Magazine article The Spectator

I Dare to Dissent

Magazine article The Spectator

I Dare to Dissent

Article excerpt

EXPRESSING reservations about an attack on Iraq is a risky business. As assorted bishops have discovered, there is only a small step from seeking evidence to justify an attack to being portrayed as an apologist for the vile regime in Baghdad, or a fellow traveller on the chemical warfare bandwagon. As the likelihood of war grows, raising questions gets even harder. It becomes unpatriotic. At some point it threatens to undermine the efforts of our brave lads, and becomes morally unacceptable and cowardly. It is therefore, I suppose, necessary to make clear that I do not think that Saddam Hussein is a sadly misunderstood figure who, given half a chance, would do the right thing. He has been given lots of chances and has continued to do the wrong thing.

Does this justify a pre-emptive strike by the United States? If so, should plucky old Britain join in? The case against Saddam has been made - if not, so far, made well - by the Bush and Blair administrations. He leads an oppressive dictatorship, is ruthless in suppressing internal dissent, has a track record of regional aggression, and is in all likelihood developing new and hideous weapons of mass destruction which he would not scruple to use against his enemies. Moreover, on the basis that his enemy's enemy is his friend, it would hardly be surprising if he had cultivated some very nasty friends on the international terrorist circuit.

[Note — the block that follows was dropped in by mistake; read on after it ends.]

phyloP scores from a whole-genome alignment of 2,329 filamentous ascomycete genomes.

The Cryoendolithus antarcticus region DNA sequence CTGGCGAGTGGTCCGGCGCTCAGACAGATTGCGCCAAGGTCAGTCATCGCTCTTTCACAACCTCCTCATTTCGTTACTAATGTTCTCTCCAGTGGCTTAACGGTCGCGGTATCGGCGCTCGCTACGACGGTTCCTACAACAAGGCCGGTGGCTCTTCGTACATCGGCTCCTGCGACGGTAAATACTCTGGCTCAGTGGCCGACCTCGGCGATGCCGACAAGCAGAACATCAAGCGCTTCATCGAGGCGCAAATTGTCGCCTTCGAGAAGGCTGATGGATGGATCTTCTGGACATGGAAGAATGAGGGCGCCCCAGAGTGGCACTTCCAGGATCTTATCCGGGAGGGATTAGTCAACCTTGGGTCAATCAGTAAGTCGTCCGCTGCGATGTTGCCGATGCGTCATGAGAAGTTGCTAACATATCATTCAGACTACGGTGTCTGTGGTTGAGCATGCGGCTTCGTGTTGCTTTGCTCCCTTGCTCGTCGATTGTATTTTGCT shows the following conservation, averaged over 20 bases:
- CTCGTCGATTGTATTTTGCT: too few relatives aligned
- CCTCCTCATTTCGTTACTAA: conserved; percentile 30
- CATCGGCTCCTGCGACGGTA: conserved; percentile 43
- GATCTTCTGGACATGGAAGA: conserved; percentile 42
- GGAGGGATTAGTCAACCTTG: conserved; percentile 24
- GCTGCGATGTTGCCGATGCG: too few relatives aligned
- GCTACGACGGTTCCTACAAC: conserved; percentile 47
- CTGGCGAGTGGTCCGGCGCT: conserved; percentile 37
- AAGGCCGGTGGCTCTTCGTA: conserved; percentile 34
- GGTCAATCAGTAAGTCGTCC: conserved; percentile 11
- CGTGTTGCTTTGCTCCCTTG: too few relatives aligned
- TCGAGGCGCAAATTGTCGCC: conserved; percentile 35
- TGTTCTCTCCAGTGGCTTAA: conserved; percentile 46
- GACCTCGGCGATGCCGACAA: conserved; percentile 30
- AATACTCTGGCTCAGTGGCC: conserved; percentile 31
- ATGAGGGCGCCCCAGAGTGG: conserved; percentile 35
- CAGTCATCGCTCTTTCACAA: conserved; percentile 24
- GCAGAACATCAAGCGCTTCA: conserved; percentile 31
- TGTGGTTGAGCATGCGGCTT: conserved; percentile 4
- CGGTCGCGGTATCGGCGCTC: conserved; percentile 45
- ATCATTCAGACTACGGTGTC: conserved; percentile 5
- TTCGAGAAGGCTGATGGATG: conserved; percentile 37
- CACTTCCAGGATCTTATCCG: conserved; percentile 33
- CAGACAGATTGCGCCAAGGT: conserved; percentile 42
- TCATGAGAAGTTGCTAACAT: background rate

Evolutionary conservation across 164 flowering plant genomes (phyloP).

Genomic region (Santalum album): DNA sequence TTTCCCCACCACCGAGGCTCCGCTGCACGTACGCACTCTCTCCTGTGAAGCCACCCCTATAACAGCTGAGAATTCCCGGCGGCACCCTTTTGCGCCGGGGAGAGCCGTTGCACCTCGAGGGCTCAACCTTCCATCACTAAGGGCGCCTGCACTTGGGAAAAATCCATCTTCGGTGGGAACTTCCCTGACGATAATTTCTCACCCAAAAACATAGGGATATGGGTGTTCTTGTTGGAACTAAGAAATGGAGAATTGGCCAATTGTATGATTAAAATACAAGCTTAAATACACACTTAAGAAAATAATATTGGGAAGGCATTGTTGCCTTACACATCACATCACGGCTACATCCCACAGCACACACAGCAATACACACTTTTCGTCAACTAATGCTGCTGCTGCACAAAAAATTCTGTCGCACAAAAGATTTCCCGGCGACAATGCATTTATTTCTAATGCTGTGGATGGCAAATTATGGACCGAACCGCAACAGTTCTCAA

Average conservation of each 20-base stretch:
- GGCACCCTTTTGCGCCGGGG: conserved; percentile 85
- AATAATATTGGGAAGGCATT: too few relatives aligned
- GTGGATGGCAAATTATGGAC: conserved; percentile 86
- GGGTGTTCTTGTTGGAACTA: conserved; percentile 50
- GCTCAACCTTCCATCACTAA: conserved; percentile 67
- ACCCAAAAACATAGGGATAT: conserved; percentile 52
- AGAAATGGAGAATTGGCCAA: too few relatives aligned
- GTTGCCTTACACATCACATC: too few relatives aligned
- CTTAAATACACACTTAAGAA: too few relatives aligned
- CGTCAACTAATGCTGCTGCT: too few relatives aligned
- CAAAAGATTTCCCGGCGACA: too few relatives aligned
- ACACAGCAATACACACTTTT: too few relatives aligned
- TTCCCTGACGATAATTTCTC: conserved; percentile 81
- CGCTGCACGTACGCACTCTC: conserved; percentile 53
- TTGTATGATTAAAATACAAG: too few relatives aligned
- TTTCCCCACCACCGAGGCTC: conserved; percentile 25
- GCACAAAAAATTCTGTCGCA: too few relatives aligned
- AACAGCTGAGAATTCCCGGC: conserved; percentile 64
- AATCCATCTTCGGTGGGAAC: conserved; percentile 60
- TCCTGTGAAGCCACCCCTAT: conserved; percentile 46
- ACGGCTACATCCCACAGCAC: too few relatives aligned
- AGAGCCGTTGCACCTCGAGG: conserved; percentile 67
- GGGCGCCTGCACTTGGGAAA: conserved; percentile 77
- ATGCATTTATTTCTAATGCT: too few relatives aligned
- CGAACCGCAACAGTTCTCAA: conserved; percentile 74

It is clear that, as No. 10 is fond of saying, `doing nothing is not an option'. But this in itself is not a justification for embarking on a war. Nor is the fact that there is `unfinished business' left over from the Gulf War in 1991. Nor is it, or should it be, relevant that the US has yet to achieve a clear result in its quest for bin Laden and the perpetrators of the atrocities a year ago. The question of what to do about Saddam needs to be addressed more clinically.

The nub of the region's problems lies in the miserable and continuing conflict between Israel and the Palestinians. From this festering sore has poured out more than 30 years of insecurity, hatred and violence. A year ago, a tributary of this tide of grief reached Manhattan and Washington. It is reasonable to ask, therefore, what role a US-led war against Iraq would have in stemming the wound. It is by no means clear that the hawks on Capitol Hill have asked themselves this question, and even less clear that they have an answer. Would an attack on Iraq, especially one undertaken without UN approval, be more or less likely to bring about a lasting deal between Israel and the Palestinians? …

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